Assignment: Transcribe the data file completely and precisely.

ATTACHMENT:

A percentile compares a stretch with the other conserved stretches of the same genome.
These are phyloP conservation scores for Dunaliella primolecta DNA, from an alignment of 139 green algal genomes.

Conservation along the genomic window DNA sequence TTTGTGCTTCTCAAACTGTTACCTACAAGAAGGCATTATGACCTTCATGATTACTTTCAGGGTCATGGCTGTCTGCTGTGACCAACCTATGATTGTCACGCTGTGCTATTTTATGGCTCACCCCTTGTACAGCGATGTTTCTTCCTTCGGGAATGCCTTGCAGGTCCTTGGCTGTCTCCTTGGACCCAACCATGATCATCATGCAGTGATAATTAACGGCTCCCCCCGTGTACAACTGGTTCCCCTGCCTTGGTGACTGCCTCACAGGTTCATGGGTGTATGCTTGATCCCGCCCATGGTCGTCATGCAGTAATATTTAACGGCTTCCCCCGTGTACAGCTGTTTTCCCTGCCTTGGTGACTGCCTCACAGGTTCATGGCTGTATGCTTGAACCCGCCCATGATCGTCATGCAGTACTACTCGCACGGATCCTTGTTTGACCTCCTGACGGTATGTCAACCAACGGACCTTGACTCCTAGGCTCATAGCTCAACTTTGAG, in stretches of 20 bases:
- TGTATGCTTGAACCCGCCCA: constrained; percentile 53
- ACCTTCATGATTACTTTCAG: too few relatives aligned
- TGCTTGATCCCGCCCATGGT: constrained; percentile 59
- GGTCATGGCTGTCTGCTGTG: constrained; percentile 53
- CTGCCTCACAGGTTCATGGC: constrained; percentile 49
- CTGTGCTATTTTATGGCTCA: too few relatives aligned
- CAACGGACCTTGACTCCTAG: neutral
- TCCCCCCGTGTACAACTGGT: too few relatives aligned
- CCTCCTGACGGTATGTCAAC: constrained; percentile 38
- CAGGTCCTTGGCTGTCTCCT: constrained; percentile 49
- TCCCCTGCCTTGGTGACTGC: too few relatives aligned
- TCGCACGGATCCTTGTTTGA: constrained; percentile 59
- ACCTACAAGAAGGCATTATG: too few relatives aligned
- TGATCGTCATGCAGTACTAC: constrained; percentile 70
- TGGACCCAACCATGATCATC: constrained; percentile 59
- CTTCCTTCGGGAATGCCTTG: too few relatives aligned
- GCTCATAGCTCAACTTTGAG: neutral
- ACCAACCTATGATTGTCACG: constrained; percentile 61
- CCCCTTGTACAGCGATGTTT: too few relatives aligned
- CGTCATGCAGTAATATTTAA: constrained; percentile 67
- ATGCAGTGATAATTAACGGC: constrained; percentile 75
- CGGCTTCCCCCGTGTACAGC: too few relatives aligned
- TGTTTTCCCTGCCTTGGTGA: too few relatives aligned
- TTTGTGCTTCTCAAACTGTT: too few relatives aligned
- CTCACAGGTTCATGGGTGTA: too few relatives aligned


A percentile compares a stretch with the other conserved stretches of the same genome.
These are phyloP conservation scores for Dunaliella primolecta DNA, from an alignment of 139 green algal genomes.

Conservation along the genomic window DNA sequence TTTGTGCTTCTCAAACTGTTACCTACAAGAAGGCATTATGACCTTCATGATTACTTTCAGGGTCATGGCTGTCTGCTGTGACCAACCTATGATTGTCACGCTGTGCTATTTTATGGCTCACCCCTTGTACAGCGATGTTTCTTCCTTCGGGAATGCCTTGCAGGTCCTTGGCTGTCTCCTTGGACCCAACCATGATCATCATGCAGTGATAATTAACGGCTCCCCCCGTGTACAACTGGTTCCCCTGCCTTGGTGACTGCCTCACAGGTTCATGGGTGTATGCTTGATCCCGCCCATGGTCGTCATGCAGTAATATTTAACGGCTTCCCCCGTGTACAGCTGTTTTCCCTGCCTTGGTGACTGCCTCACAGGTTCATGGCTGTATGCTTGAACCCGCCCATGATCGTCATGCAGTACTACTCGCACGGATCCTTGTTTGACCTCCTGACGGTATGTCAACCAACGGACCTTGACTCCTAGGCTCATAGCTCAACTTTGAG, in stretches of 20 bases:
- TGTATGCTTGAACCCGCCCA: constrained; percentile 53
- ACCTTCATGATTACTTTCAG: too few relatives aligned
- TGCTTGATCCCGCCCATGGT: constrained; percentile 59
- GGTCATGGCTGTCTGCTGTG: constrained; percentile 53
- CTGCCTCACAGGTTCATGGC: constrained; percentile 49
- CTGTGCTATTTTATGGCTCA: too few relatives aligned
- CAACGGACCTTGACTCCTAG: neutral
- TCCCCCCGTGTACAACTGGT: too few relatives aligned
- CCTCCTGACGGTATGTCAAC: constrained; percentile 38
- CAGGTCCTTGGCTGTCTCCT: constrained; percentile 49
- TCCCCTGCCTTGGTGACTGC: too few relatives aligned
- TCGCACGGATCCTTGTTTGA: constrained; percentile 59
- ACCTACAAGAAGGCATTATG: too few relatives aligned
- TGATCGTCATGCAGTACTAC: constrained; percentile 70
- TGGACCCAACCATGATCATC: constrained; percentile 59
- CTTCCTTCGGGAATGCCTTG: too few relatives aligned
- GCTCATAGCTCAACTTTGAG: neutral
- ACCAACCTATGATTGTCACG: constrained; percentile 61
- CCCCTTGTACAGCGATGTTT: too few relatives aligned
- CGTCATGCAGTAATATTTAA: constrained; percentile 67
- ATGCAGTGATAATTAACGGC: constrained; percentile 75
- CGGCTTCCCCCGTGTACAGC: too few relatives aligned
- TGTTTTCCCTGCCTTGGTGA: too few relatives aligned
- TTTGTGCTTCTCAAACTGTT: too few relatives aligned
- CTCACAGGTTCATGGGTGTA: too few relatives aligned